Brian Sweat Donating Member (1000+ posts) Send PM | Profile | Ignore Fri Oct-31-03 05:24 PM
Response to Reply #36
40. And why wouldn't violated women want to come forward
if they didn't have confidentiality? Could it be because of the stigma and persecution associated with being a rape victim?
Printer Friendly | Permalink |  | Top
 
DrGonzoLives Donating Member (1000+ posts) Send PM | Profile | Ignore Fri Oct-31-03 02:48 PM
Response to Original message
21. Absolutely yes
In fact, how rape trials are done in this country sickens me. So what if a woman is promiscuous or wears "revealing" clothing? That does not give ANYONE the right to force themselves on her. Period.

I do not think that withholding names contributes in any way to the stigma of being a rape victim. Publishing their names and other information has only made it more difficult for women to screw up enough courage to go the cops and see that justice is (sometimes) done.
Printer Friendly | Permalink |  | Top
 
eyesroll Donating Member (1000+ posts) Send PM | Profile | Ignore Fri Oct-31-03 02:53 PM
Response to Original message
22. I would just like to thank everyone for an exceedingly civil discussion
so far, anyway. This is a tough topic, easily flammable.

This is something I go back and forth about, when I see stories about rape in the press.

Maybe I'm just wishing we lived in a society when someone comes out and says, "I've been raped," the rest of the world says, "how can I help?" instead of "AreyousurewellyoumusthavebeenwearingtightclothingorwalkingaloneatnightandnowIcantlookatyouthesameway" etc.
Printer Friendly | Permalink |  | Top
 
MrPrax Donating Member (1000+ posts) Send PM | Profile | Ignore Fri Oct-31-03 03:19 PM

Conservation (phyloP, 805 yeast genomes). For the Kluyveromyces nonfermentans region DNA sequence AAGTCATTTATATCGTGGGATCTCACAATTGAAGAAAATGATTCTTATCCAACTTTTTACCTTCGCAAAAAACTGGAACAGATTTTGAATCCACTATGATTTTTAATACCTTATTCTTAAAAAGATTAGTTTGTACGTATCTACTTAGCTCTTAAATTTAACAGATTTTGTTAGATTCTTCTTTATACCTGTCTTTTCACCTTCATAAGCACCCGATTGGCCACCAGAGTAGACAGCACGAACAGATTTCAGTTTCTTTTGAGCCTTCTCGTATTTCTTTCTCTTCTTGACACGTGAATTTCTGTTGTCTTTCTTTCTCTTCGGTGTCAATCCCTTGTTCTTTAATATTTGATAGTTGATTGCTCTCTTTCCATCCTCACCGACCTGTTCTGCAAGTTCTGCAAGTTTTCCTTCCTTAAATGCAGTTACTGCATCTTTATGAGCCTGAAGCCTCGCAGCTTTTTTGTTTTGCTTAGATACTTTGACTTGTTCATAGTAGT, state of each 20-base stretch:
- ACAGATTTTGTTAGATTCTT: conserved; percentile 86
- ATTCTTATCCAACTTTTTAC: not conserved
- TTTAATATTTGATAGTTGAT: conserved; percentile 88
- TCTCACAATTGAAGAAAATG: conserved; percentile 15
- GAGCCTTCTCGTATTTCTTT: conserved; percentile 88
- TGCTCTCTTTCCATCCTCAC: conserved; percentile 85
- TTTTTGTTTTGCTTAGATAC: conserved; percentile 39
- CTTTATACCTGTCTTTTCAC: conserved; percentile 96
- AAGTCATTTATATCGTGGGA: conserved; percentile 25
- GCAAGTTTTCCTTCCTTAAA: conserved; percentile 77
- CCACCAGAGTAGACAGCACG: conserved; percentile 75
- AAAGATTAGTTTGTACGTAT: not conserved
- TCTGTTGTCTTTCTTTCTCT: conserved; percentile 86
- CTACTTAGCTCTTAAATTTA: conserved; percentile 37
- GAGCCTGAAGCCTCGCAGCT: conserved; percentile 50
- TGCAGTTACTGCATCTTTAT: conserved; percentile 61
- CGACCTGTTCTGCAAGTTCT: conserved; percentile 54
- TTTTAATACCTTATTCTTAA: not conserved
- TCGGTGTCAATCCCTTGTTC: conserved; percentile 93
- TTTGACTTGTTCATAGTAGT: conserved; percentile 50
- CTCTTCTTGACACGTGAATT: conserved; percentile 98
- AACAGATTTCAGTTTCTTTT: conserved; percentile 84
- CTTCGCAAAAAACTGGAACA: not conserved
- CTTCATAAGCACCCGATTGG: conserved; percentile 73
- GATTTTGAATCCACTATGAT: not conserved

Response to Original message
25. Why should the Press profit?
Afterall their motives are not justice served, but to make a buck and spread too much information that might hamper justice.

There presdence for this:
"In Connecticut, a secret docketing system was so hidden that not even the chief justice knew of its existence. Any party could choose to file a case under three different levels of secrecy. In Level 1 or "super-secret" cases, all information, including the case number, the parties' names, the nature of the case, and all court documents remained off the public docket. Level 2 docketing permitted disclosure of the case number and parties' names, but sealed all other information. And Level 3 cases were open to the public except for certain sealed documents contained in the court file. This secret docketing system is not found in Connecticut court rules or statutes, but was established as an internal administrative procedure to assist court clerks in processing sealed files."...
http://www.rcfp.org/secretjustice/secretdockets/pg2.htm...

Apparantly the justice system is very very capable of 'keeping' secrets if they have to...and no doubt this practise is very widespread.
Printer Friendly | Permalink |  | Top
 
Fish Eye Donating Member (193 posts) Send PM | Profile | Ignore Fri Oct-31-03 03:34 PM
Response to Original message
28. Both Names or
none at all. If the alleged victim's identity is to be kept secret then the accused should remain secret also.

Ditch the double standard.
Printer Friendly | Permalink |  | Top
 
onebigbadwulf Donating Member (1000+ posts) Send PM | Profile | Ignore Fri Oct-31-03 03:40 PM
Response to Reply #28
30. Ditch it